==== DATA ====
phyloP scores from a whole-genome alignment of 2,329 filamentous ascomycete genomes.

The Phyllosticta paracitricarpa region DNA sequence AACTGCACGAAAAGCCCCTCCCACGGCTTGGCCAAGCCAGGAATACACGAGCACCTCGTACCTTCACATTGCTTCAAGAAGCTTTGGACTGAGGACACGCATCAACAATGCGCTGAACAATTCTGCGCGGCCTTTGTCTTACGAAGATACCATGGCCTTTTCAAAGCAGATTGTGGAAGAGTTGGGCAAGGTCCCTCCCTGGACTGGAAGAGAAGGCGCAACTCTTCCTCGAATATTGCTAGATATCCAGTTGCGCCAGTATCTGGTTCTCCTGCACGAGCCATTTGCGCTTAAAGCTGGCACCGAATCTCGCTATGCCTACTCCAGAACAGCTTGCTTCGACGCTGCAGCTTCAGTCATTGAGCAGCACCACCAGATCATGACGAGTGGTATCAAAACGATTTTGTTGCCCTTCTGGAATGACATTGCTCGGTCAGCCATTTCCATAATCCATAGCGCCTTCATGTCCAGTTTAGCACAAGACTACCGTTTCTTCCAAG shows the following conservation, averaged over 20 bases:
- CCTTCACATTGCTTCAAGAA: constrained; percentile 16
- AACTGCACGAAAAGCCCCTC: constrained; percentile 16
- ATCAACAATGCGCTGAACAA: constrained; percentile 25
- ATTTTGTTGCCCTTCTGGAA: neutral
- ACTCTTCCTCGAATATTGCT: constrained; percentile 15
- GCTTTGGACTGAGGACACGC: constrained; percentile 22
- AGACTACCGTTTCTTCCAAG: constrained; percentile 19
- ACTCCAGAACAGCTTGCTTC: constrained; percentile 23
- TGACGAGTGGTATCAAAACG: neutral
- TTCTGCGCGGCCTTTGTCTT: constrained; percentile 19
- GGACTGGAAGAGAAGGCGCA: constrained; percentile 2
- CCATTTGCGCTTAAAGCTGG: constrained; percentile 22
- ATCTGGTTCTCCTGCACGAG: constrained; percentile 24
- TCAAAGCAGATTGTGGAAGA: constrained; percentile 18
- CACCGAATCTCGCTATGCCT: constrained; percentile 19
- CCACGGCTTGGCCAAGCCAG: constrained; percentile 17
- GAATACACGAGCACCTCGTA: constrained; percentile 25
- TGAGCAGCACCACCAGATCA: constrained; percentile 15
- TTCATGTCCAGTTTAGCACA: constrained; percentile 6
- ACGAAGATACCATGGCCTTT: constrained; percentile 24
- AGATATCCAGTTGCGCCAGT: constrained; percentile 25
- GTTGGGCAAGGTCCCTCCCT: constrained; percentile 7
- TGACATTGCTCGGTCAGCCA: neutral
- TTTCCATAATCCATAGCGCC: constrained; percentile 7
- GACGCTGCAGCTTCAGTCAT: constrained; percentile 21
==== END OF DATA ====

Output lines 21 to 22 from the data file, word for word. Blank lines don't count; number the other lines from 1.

- TTCATGTCCAGTTTAGCACA: constrained; percentile 6
- ACGAAGATACCATGGCCTTT: constrained; percentile 24